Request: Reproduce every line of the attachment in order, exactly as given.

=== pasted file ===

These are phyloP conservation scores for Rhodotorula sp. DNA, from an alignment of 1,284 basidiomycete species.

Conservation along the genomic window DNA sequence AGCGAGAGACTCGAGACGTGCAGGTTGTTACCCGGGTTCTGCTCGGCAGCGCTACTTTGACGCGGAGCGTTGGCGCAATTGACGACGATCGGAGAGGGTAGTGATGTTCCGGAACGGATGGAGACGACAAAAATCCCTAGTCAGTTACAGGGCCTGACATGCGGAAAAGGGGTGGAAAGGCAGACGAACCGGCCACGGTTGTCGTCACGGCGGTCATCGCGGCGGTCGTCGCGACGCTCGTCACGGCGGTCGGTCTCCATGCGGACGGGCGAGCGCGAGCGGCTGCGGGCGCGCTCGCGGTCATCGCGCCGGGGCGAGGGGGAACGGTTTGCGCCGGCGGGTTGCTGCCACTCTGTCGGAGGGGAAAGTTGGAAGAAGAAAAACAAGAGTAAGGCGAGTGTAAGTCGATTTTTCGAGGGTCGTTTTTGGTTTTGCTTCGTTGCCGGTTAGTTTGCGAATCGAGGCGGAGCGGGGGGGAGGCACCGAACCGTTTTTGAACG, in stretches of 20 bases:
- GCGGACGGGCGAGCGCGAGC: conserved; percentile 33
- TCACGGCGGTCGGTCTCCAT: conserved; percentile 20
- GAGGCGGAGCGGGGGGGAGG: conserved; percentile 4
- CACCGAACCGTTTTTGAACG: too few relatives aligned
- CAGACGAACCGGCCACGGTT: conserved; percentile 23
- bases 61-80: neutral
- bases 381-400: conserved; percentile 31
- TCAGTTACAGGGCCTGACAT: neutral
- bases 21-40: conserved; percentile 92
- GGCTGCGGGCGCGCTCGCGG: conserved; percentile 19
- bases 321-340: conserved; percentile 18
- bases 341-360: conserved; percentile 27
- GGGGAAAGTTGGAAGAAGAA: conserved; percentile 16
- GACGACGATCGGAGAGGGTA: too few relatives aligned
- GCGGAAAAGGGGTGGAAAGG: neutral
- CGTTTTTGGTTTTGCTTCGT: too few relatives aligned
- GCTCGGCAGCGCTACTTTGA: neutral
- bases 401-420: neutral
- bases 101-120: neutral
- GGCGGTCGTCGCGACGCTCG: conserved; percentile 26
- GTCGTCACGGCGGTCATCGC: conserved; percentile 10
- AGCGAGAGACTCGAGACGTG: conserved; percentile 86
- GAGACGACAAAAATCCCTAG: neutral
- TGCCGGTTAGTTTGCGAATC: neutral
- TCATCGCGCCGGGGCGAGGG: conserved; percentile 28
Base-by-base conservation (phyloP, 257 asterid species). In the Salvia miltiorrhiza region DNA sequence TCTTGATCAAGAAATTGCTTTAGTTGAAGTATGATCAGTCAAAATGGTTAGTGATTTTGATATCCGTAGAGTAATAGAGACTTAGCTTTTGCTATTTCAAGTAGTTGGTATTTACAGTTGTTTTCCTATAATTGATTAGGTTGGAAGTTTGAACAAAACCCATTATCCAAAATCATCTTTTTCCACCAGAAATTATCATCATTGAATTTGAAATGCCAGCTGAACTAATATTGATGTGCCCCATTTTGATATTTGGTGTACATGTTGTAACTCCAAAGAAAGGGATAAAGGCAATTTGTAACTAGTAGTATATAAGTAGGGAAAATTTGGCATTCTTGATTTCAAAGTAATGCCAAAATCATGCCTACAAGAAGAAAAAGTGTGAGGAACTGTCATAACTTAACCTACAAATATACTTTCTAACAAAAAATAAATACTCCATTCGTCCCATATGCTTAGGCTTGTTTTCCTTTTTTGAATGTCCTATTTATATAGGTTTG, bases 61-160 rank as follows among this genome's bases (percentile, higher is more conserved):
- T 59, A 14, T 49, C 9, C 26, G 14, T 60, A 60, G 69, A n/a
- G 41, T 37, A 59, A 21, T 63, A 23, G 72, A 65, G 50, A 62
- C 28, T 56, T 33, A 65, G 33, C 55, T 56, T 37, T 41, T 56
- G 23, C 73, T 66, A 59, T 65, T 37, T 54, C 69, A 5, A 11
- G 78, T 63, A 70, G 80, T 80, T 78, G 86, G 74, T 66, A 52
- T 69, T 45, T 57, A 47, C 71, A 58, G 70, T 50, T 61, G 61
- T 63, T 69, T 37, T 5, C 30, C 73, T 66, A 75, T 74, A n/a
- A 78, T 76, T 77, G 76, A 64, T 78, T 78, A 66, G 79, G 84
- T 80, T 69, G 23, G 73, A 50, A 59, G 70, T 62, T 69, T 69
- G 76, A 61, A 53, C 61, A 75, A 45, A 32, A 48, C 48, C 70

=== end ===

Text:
These are phyloP conservation scores for Rhodotorula sp. DNA, from an alignment of 1,284 basidiomycete species.

Conservation along the genomic window DNA sequence AGCGAGAGACTCGAGACGTGCAGGTTGTTACCCGGGTTCTGCTCGGCAGCGCTACTTTGACGCGGAGCGTTGGCGCAATTGACGACGATCGGAGAGGGTAGTGATGTTCCGGAACGGATGGAGACGACAAAAATCCCTAGTCAGTTACAGGGCCTGACATGCGGAAAAGGGGTGGAAAGGCAGACGAACCGGCCACGGTTGTCGTCACGGCGGTCATCGCGGCGGTCGTCGCGACGCTCGTCACGGCGGTCGGTCTCCATGCGGACGGGCGAGCGCGAGCGGCTGCGGGCGCGCTCGCGGTCATCGCGCCGGGGCGAGGGGGAACGGTTTGCGCCGGCGGGTTGCTGCCACTCTGTCGGAGGGGAAAGTTGGAAGAAGAAAAACAAGAGTAAGGCGAGTGTAAGTCGATTTTTCGAGGGTCGTTTTTGGTTTTGCTTCGTTGCCGGTTAGTTTGCGAATCGAGGCGGAGCGGGGGGGAGGCACCGAACCGTTTTTGAACG, in stretches of 20 bases:
- GCGGACGGGCGAGCGCGAGC: conserved; percentile 33
- TCACGGCGGTCGGTCTCCAT: conserved; percentile 20
- GAGGCGGAGCGGGGGGGAGG: conserved; percentile 4
- CACCGAACCGTTTTTGAACG: too few relatives aligned
- CAGACGAACCGGCCACGGTT: conserved; percentile 23
- bases 61-80: neutral
- bases 381-400: conserved; percentile 31
- TCAGTTACAGGGCCTGACAT: neutral
- bases 21-40: conserved; percentile 92
- GGCTGCGGGCGCGCTCGCGG: conserved; percentile 19
- bases 321-340: conserved; percentile 18
- bases 341-360: conserved; percentile 27
- GGGGAAAGTTGGAAGAAGAA: conserved; percentile 16
- GACGACGATCGGAGAGGGTA: too few relatives aligned
- GCGGAAAAGGGGTGGAAAGG: neutral
- CGTTTTTGGTTTTGCTTCGT: too few relatives aligned
- GCTCGGCAGCGCTACTTTGA: neutral
- bases 401-420: neutral
- bases 101-120: neutral
- GGCGGTCGTCGCGACGCTCG: conserved; percentile 26
- GTCGTCACGGCGGTCATCGC: conserved; percentile 10
- AGCGAGAGACTCGAGACGTG: conserved; percentile 86
- GAGACGACAAAAATCCCTAG: neutral
- TGCCGGTTAGTTTGCGAATC: neutral
- TCATCGCGCCGGGGCGAGGG: conserved; percentile 28
Base-by-base conservation (phyloP, 257 asterid species). In the Salvia miltiorrhiza region DNA sequence TCTTGATCAAGAAATTGCTTTAGTTGAAGTATGATCAGTCAAAATGGTTAGTGATTTTGATATCCGTAGAGTAATAGAGACTTAGCTTTTGCTATTTCAAGTAGTTGGTATTTACAGTTGTTTTCCTATAATTGATTAGGTTGGAAGTTTGAACAAAACCCATTATCCAAAATCATCTTTTTCCACCAGAAATTATCATCATTGAATTTGAAATGCCAGCTGAACTAATATTGATGTGCCCCATTTTGATATTTGGTGTACATGTTGTAACTCCAAAGAAAGGGATAAAGGCAATTTGTAACTAGTAGTATATAAGTAGGGAAAATTTGGCATTCTTGATTTCAAAGTAATGCCAAAATCATGCCTACAAGAAGAAAAAGTGTGAGGAACTGTCATAACTTAACCTACAAATATACTTTCTAACAAAAAATAAATACTCCATTCGTCCCATATGCTTAGGCTTGTTTTCCTTTTTTGAATGTCCTATTTATATAGGTTTG, bases 61-160 rank as follows among this genome's bases (percentile, higher is more conserved):
- T 59, A 14, T 49, C 9, C 26, G 14, T 60, A 60, G 69, A n/a
- G 41, T 37, A 59, A 21, T 63, A 23, G 72, A 65, G 50, A 62
- C 28, T 56, T 33, A 65, G 33, C 55, T 56, T 37, T 41, T 56
- G 23, C 73, T 66, A 59, T 65, T 37, T 54, C 69, A 5, A 11
- G 78, T 63, A 70, G 80, T 80, T 78, G 86, G 74, T 66, A 52
- T 69, T 45, T 57, A 47, C 71, A 58, G 70, T 50, T 61, G 61
- T 63, T 69, T 37, T 5, C 30, C 73, T 66, A 75, T 74, A n/a
- A 78, T 76, T 77, G 76, A 64, T 78, T 78, A 66, G 79, G 84
- T 80, T 69, G 23, G 73, A 50, A 59, G 70, T 62, T 69, T 69
- G 76, A 61, A 53, C 61, A 75, A 45, A 32, A 48, C 48, C 70